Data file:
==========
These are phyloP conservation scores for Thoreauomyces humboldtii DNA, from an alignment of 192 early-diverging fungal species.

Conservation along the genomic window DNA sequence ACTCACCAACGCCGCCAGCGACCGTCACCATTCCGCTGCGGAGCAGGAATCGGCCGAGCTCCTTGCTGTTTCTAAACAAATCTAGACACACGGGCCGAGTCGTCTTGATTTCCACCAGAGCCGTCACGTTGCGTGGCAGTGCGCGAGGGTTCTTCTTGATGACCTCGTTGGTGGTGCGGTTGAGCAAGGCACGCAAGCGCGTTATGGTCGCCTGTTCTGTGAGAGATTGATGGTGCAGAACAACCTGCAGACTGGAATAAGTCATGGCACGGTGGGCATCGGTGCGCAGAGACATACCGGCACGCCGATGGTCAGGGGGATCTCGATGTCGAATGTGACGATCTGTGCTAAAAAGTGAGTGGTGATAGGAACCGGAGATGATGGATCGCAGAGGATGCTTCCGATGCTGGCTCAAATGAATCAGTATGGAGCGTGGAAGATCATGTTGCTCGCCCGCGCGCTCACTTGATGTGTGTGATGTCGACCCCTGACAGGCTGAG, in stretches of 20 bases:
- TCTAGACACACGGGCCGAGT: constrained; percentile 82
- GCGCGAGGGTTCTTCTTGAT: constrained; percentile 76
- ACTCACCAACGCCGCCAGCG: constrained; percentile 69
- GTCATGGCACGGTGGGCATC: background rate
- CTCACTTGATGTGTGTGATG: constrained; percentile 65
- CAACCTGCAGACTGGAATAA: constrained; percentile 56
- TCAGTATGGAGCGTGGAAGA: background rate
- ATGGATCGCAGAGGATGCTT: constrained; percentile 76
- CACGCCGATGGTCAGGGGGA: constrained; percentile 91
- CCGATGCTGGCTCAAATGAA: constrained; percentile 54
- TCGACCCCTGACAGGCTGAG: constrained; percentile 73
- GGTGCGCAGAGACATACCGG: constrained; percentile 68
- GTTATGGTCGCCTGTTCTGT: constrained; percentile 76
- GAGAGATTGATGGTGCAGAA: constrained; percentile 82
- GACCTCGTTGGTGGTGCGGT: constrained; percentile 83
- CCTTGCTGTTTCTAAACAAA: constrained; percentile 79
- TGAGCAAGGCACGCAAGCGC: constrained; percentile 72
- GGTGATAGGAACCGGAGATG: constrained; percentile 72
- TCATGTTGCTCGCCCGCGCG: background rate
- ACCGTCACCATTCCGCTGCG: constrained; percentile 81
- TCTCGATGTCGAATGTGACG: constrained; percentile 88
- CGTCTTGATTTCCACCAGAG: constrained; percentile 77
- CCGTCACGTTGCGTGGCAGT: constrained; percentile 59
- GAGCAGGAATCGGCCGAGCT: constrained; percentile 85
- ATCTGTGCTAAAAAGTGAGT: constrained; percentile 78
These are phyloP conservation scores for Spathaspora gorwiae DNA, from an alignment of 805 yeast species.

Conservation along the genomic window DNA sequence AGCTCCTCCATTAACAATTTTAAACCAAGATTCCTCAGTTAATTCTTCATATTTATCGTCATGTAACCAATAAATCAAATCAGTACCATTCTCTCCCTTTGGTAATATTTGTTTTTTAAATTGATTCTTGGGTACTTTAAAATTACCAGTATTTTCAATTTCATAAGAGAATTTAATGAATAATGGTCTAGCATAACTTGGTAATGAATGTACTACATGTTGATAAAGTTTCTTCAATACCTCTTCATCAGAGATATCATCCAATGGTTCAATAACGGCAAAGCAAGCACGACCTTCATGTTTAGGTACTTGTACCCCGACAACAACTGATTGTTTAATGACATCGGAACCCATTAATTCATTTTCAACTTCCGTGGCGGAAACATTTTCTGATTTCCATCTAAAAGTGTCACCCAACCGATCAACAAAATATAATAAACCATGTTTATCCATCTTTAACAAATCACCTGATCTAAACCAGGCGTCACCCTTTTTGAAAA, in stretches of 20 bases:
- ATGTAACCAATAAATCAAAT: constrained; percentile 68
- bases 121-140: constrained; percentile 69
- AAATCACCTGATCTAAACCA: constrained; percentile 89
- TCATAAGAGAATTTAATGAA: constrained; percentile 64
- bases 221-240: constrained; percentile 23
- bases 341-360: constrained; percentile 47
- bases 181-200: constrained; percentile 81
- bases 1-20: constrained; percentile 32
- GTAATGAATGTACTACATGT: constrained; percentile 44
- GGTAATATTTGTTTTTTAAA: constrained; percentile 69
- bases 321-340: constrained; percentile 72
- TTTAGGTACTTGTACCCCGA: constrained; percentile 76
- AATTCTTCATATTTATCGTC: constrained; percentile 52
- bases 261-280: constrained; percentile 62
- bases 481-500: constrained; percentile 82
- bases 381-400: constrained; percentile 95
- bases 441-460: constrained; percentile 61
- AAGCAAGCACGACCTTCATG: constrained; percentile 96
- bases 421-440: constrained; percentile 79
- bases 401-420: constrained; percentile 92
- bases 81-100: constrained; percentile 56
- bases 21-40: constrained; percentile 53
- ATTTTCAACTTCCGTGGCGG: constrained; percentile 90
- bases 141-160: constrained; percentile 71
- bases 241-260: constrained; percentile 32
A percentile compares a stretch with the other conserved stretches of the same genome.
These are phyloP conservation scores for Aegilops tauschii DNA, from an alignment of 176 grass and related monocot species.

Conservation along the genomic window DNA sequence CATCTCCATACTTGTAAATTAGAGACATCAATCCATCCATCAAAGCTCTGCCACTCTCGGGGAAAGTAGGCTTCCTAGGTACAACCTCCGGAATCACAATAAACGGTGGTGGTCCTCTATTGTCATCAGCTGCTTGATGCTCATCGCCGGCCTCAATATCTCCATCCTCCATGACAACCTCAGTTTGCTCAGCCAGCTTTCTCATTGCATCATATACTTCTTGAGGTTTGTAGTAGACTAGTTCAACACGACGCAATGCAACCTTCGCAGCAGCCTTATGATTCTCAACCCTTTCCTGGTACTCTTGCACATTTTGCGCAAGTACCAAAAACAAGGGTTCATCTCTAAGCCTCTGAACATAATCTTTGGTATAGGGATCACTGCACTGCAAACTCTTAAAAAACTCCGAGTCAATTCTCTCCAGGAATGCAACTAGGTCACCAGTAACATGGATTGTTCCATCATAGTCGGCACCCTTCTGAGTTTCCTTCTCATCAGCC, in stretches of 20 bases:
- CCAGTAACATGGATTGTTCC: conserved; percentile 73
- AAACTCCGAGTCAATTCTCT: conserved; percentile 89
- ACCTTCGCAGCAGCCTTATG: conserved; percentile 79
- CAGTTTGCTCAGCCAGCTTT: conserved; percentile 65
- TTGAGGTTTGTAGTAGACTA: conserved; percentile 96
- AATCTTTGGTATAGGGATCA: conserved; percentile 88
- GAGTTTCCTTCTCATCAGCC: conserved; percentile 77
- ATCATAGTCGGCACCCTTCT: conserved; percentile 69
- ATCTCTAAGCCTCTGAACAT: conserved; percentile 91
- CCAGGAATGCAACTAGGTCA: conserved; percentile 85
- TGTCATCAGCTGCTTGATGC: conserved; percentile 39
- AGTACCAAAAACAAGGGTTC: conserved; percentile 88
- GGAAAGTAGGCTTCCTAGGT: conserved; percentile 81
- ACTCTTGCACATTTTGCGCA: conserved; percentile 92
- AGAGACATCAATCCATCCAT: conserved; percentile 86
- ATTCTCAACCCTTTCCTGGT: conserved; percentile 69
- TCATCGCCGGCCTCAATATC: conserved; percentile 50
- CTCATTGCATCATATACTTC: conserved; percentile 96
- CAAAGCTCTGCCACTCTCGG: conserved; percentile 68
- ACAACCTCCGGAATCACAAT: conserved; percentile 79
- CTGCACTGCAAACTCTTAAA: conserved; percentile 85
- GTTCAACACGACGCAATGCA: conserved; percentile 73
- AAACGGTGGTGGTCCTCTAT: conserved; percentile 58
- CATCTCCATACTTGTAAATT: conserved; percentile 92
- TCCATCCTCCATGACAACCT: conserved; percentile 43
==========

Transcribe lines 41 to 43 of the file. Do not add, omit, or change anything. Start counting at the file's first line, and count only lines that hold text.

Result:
- TTTAGGTACTTGTACCCCGA: constrained; percentile 76
- AATTCTTCATATTTATCGTC: constrained; percentile 52
- bases 261-280: constrained; percentile 62